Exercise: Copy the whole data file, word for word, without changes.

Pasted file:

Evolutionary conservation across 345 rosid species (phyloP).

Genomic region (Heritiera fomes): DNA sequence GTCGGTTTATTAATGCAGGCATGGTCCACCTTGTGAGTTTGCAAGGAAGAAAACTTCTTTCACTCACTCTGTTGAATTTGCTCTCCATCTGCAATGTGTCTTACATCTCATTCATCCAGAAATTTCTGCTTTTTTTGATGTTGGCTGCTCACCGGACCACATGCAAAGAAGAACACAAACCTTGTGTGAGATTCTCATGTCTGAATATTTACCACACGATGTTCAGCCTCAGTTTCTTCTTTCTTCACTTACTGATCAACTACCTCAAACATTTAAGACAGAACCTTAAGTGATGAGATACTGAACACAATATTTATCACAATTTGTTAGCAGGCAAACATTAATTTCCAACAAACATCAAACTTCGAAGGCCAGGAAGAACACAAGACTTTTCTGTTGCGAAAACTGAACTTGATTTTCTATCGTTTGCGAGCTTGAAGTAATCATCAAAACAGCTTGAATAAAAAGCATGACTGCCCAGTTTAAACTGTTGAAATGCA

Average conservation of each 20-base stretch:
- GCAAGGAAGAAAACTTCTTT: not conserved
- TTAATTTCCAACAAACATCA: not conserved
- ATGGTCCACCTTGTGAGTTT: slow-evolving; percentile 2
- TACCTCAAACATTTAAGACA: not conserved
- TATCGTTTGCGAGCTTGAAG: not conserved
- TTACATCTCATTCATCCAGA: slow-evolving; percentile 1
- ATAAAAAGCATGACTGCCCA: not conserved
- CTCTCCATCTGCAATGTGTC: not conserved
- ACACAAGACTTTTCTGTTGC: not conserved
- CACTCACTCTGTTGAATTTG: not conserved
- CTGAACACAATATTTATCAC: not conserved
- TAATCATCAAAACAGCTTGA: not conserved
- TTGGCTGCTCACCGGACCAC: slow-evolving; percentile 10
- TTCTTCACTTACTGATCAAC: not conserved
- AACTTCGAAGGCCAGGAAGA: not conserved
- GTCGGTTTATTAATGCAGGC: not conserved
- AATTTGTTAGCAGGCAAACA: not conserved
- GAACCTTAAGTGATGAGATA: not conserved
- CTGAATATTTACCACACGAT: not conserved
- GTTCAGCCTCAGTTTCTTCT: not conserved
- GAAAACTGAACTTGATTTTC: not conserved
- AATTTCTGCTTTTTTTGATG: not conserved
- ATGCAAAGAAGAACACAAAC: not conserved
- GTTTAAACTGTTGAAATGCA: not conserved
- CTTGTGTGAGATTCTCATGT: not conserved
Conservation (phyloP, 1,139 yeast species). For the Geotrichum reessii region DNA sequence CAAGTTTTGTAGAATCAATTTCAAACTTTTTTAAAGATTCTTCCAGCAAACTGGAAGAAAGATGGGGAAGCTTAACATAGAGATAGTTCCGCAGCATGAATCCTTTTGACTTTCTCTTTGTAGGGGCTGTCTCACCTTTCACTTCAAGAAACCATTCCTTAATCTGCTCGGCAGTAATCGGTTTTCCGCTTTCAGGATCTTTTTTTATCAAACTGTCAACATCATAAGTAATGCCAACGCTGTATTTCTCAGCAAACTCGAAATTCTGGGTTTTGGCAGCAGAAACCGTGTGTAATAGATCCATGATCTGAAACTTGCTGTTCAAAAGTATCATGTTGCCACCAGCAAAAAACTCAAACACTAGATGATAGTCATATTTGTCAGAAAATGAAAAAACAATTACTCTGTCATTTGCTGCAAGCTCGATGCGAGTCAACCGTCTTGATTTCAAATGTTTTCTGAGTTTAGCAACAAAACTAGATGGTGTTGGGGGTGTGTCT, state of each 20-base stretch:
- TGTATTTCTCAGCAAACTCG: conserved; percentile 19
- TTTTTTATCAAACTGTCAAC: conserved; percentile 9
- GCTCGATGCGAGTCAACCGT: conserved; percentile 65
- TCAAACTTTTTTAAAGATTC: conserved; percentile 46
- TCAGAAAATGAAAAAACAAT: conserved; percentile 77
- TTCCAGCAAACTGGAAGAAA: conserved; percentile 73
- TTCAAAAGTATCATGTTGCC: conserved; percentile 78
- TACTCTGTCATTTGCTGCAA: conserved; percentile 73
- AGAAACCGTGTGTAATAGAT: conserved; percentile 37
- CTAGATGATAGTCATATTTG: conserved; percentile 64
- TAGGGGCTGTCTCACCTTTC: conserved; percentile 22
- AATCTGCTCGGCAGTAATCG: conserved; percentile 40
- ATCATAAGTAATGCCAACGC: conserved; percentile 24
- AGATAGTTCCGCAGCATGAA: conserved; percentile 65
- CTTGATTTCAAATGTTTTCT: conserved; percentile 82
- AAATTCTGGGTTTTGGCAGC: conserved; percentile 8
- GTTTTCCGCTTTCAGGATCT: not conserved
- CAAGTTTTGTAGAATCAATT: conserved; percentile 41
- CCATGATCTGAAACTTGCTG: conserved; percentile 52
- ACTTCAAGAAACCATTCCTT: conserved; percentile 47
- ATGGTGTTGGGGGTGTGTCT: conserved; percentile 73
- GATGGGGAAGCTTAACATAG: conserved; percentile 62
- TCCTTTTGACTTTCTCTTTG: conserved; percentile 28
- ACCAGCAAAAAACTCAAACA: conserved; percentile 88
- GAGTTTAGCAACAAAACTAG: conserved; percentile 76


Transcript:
Evolutionary conservation across 345 rosid species (phyloP).

Genomic region (Heritiera fomes): DNA sequence GTCGGTTTATTAATGCAGGCATGGTCCACCTTGTGAGTTTGCAAGGAAGAAAACTTCTTTCACTCACTCTGTTGAATTTGCTCTCCATCTGCAATGTGTCTTACATCTCATTCATCCAGAAATTTCTGCTTTTTTTGATGTTGGCTGCTCACCGGACCACATGCAAAGAAGAACACAAACCTTGTGTGAGATTCTCATGTCTGAATATTTACCACACGATGTTCAGCCTCAGTTTCTTCTTTCTTCACTTACTGATCAACTACCTCAAACATTTAAGACAGAACCTTAAGTGATGAGATACTGAACACAATATTTATCACAATTTGTTAGCAGGCAAACATTAATTTCCAACAAACATCAAACTTCGAAGGCCAGGAAGAACACAAGACTTTTCTGTTGCGAAAACTGAACTTGATTTTCTATCGTTTGCGAGCTTGAAGTAATCATCAAAACAGCTTGAATAAAAAGCATGACTGCCCAGTTTAAACTGTTGAAATGCA

Average conservation of each 20-base stretch:
- GCAAGGAAGAAAACTTCTTT: not conserved
- TTAATTTCCAACAAACATCA: not conserved
- ATGGTCCACCTTGTGAGTTT: slow-evolving; percentile 2
- TACCTCAAACATTTAAGACA: not conserved
- TATCGTTTGCGAGCTTGAAG: not conserved
- TTACATCTCATTCATCCAGA: slow-evolving; percentile 1
- ATAAAAAGCATGACTGCCCA: not conserved
- CTCTCCATCTGCAATGTGTC: not conserved
- ACACAAGACTTTTCTGTTGC: not conserved
- CACTCACTCTGTTGAATTTG: not conserved
- CTGAACACAATATTTATCAC: not conserved
- TAATCATCAAAACAGCTTGA: not conserved
- TTGGCTGCTCACCGGACCAC: slow-evolving; percentile 10
- TTCTTCACTTACTGATCAAC: not conserved
- AACTTCGAAGGCCAGGAAGA: not conserved
- GTCGGTTTATTAATGCAGGC: not conserved
- AATTTGTTAGCAGGCAAACA: not conserved
- GAACCTTAAGTGATGAGATA: not conserved
- CTGAATATTTACCACACGAT: not conserved
- GTTCAGCCTCAGTTTCTTCT: not conserved
- GAAAACTGAACTTGATTTTC: not conserved
- AATTTCTGCTTTTTTTGATG: not conserved
- ATGCAAAGAAGAACACAAAC: not conserved
- GTTTAAACTGTTGAAATGCA: not conserved
- CTTGTGTGAGATTCTCATGT: not conserved
Conservation (phyloP, 1,139 yeast species). For the Geotrichum reessii region DNA sequence CAAGTTTTGTAGAATCAATTTCAAACTTTTTTAAAGATTCTTCCAGCAAACTGGAAGAAAGATGGGGAAGCTTAACATAGAGATAGTTCCGCAGCATGAATCCTTTTGACTTTCTCTTTGTAGGGGCTGTCTCACCTTTCACTTCAAGAAACCATTCCTTAATCTGCTCGGCAGTAATCGGTTTTCCGCTTTCAGGATCTTTTTTTATCAAACTGTCAACATCATAAGTAATGCCAACGCTGTATTTCTCAGCAAACTCGAAATTCTGGGTTTTGGCAGCAGAAACCGTGTGTAATAGATCCATGATCTGAAACTTGCTGTTCAAAAGTATCATGTTGCCACCAGCAAAAAACTCAAACACTAGATGATAGTCATATTTGTCAGAAAATGAAAAAACAATTACTCTGTCATTTGCTGCAAGCTCGATGCGAGTCAACCGTCTTGATTTCAAATGTTTTCTGAGTTTAGCAACAAAACTAGATGGTGTTGGGGGTGTGTCT, state of each 20-base stretch:
- TGTATTTCTCAGCAAACTCG: conserved; percentile 19
- TTTTTTATCAAACTGTCAAC: conserved; percentile 9
- GCTCGATGCGAGTCAACCGT: conserved; percentile 65
- TCAAACTTTTTTAAAGATTC: conserved; percentile 46
- TCAGAAAATGAAAAAACAAT: conserved; percentile 77
- TTCCAGCAAACTGGAAGAAA: conserved; percentile 73
- TTCAAAAGTATCATGTTGCC: conserved; percentile 78
- TACTCTGTCATTTGCTGCAA: conserved; percentile 73
- AGAAACCGTGTGTAATAGAT: conserved; percentile 37
- CTAGATGATAGTCATATTTG: conserved; percentile 64
- TAGGGGCTGTCTCACCTTTC: conserved; percentile 22
- AATCTGCTCGGCAGTAATCG: conserved; percentile 40
- ATCATAAGTAATGCCAACGC: conserved; percentile 24
- AGATAGTTCCGCAGCATGAA: conserved; percentile 65
- CTTGATTTCAAATGTTTTCT: conserved; percentile 82
- AAATTCTGGGTTTTGGCAGC: conserved; percentile 8
- GTTTTCCGCTTTCAGGATCT: not conserved
- CAAGTTTTGTAGAATCAATT: conserved; percentile 41
- CCATGATCTGAAACTTGCTG: conserved; percentile 52
- ACTTCAAGAAACCATTCCTT: conserved; percentile 47
- ATGGTGTTGGGGGTGTGTCT: conserved; percentile 73
- GATGGGGAAGCTTAACATAG: conserved; percentile 62
- TCCTTTTGACTTTCTCTTTG: conserved; percentile 28
- ACCAGCAAAAAACTCAAACA: conserved; percentile 88
- GAGTTTAGCAACAAAACTAG: conserved; percentile 76